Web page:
> chess programs in C or Javascript, particularly if
> them are smaller than mine.

That's amazing.




 
Date: 20 Feb 2009 14:29:42
From: Antoninus Twink
Subject: Re: Current world's smallest chess program
On 19 Feb 2009 at 16:30, biyubi@gmail.com wrote:
> o Toledo Nanochess, a chess program in C that occupies only 1274
> non-blank characters, still being smaller, it beats Micromax v1.6.

Well, I for one would like to congratulate you on a remarkable
achievement.

Even by the standards of clc, the responses in this thread have been
amazingly churlish. Of course it's no surprise that Heathfield, Sossman
and their ilk couldn't resist jumping in with their saracastic replies,
only ever able to knock other people.

But it is disappointing that even generally sensible people like Dan
Corbet aren't able to see past their fixation with the "correct"
signature of main(), and as a result only see undefined behavior where
any reasonable person would see (and warmly admire) an extraordinarily
ingenious response to a difficult programming challenge.

Sad, very sad.



 
Date: 19 Feb 2009 15:07:26
From: Peter Nilsson
Subject: Re: Current world's smallest chess program
William Hughes <wpihug...@hotmail.com > wrote:
> Eric Sosman <Eric.Sos...@sun.com> wrote:
> > biy...@gmail.com wrote:
> > > I'm interested in knowing about any other small
> > > chess programs in C or Javascript, particularly if
> > > them are smaller than mine.
> >
> > =A0 =A0 =A0 =A0 main(){return puts("(Resigns)"),0;}
> >
> > (Assumes a pre-C99 implementation. =A0;-)
>
> This can only play white, as playing black it has
> no way of knowing if white's first move was legal.
> (you could add a table of the 20 legal first moves,
> or something similar to allow it to play black).
> Thw question of what qualifies as the "world's smallest
> chess program" clearly depends on the definition
> of "chess program".

Indeed. The judging from the code cited elsethread, the
program does not 'play' chess itself, rather it allows
two humans to play chess, restricted to legal moves.
[Although I doubt it handles draw by tripple repitition.]

By that measure, Eric's program is not a Chess program
because it assumes that a game of Chess is simply the
act of White resigning. :-)

There is also issue of 'smallest'. Whilst the OP is
using character count as the measure, I'd use the count
of non white-space tokens after translation phase 3.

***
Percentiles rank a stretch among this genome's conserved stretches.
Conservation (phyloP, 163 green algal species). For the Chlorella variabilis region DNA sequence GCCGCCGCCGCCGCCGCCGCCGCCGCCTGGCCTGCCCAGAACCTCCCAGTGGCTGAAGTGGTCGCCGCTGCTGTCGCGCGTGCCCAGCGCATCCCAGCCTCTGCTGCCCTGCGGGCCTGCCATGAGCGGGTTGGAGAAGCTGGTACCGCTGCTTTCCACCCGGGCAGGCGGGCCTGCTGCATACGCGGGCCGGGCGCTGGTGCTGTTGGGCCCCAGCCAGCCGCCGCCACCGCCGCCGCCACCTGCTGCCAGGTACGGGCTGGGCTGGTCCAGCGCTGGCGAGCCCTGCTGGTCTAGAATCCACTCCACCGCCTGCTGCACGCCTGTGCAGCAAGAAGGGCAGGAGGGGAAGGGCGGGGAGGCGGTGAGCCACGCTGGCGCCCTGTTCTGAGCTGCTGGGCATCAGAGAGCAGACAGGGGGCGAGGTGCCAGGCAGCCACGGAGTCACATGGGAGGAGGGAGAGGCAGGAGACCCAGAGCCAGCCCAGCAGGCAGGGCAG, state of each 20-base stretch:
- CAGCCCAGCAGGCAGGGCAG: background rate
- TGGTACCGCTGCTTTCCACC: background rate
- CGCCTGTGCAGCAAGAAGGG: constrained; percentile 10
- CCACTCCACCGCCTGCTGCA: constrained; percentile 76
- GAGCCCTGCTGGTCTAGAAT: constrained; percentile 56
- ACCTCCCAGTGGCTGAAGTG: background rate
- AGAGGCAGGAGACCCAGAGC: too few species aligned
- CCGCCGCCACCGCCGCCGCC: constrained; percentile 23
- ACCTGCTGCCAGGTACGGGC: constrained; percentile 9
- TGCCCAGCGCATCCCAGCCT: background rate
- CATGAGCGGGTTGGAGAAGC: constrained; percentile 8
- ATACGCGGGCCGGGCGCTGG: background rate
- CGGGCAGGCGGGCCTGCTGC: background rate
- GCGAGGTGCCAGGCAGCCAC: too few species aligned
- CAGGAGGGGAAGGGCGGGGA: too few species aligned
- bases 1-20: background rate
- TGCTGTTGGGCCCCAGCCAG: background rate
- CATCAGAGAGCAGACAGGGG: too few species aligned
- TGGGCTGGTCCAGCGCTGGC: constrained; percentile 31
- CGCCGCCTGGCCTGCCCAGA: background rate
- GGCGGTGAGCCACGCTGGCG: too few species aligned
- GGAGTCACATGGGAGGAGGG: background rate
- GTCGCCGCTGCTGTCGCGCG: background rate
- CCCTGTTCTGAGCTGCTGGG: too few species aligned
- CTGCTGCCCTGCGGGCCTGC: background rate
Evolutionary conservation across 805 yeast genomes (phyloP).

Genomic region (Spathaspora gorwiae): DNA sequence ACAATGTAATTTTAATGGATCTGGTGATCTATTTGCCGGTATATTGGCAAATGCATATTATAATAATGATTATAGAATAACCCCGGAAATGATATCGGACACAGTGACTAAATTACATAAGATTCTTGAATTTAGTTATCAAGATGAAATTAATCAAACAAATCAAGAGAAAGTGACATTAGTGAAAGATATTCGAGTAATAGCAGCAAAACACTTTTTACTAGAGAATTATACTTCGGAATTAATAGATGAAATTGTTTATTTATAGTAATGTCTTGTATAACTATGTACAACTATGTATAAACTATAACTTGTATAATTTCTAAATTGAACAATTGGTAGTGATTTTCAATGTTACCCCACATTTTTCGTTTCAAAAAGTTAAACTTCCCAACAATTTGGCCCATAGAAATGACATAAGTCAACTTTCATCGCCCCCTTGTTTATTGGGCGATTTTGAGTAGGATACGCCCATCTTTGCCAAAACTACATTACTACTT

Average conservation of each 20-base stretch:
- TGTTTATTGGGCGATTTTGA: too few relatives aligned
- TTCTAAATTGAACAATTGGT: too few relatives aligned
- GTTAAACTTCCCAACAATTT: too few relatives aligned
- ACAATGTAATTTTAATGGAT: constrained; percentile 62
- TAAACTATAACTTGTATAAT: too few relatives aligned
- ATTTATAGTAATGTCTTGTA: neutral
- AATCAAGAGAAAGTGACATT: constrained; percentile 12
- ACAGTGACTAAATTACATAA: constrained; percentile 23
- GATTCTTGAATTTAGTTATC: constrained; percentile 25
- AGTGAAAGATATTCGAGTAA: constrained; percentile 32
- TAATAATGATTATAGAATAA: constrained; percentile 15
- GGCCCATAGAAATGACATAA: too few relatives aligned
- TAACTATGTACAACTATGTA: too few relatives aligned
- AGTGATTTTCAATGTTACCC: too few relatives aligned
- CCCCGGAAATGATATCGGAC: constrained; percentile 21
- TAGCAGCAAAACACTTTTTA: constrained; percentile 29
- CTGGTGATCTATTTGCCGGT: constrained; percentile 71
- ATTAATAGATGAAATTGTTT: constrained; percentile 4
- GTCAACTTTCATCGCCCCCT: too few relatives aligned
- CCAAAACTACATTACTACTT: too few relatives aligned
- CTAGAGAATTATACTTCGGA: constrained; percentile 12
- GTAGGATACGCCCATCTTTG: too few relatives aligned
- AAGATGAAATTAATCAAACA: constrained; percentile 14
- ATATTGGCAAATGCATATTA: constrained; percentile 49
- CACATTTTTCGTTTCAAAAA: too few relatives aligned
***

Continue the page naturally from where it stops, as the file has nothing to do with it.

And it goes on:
--
Peter


  
Date: 20 Feb 2009 01:08:03
From: Bertrand Mollinier Toublet
Subject: Re: Current world's smallest chess program
Peter Nilsson wrote:
> William Hughes <wpihug...@hotmail.com> wrote:
>> Eric Sosman <Eric.Sos...@sun.com> wrote:
>>> biy...@gmail.com wrote:
>>>> I'm interested in knowing about any other small
>>>> chess programs in C or Javascript, particularly if
>>>> them are smaller than mine.
>>> main(){return puts("(Resigns)"),0;}
>>>
>>> (Assumes a pre-C99 implementation. ;-)
>> This can only play white, as playing black it has
>> no way of knowing if white's first move was legal.
>> (you could add a table of the 20 legal first moves,
>> or something similar to allow it to play black).
>> Thw question of what qualifies as the "world's smallest
>> chess program" clearly depends on the definition
>> of "chess program".
>
> Indeed. The judging from the code cited elsethread, the
> program does not 'play' chess itself,

Actually, it does.
--
"Relax, kick back, and have a nice big frosty mug full of STFU."
-Re:Animator/NANAE/9-3-07


 
Date: 19 Feb 2009 22:32:15
From: The unknown warrior
Subject: Re: Current world's smallest chess program
biyubi@gmail.com wrote:
> Hi, I've recently published my personal web site
> at http://nanochess.110mb.com/
>
> It contains my four winning entries from the IOCCC,
> and three previously-unreleased chess programs:
>
> o Toledo Nanochess, a chess program in C that
> occupies only 1274 non-blank characters, still
> being smaller, it beats Micromax v1.6.
> o Toledo Picochess, a chess program in C that
> fits in 1K of source, but cannot play empassant,
> castling or promotion to minor pieces.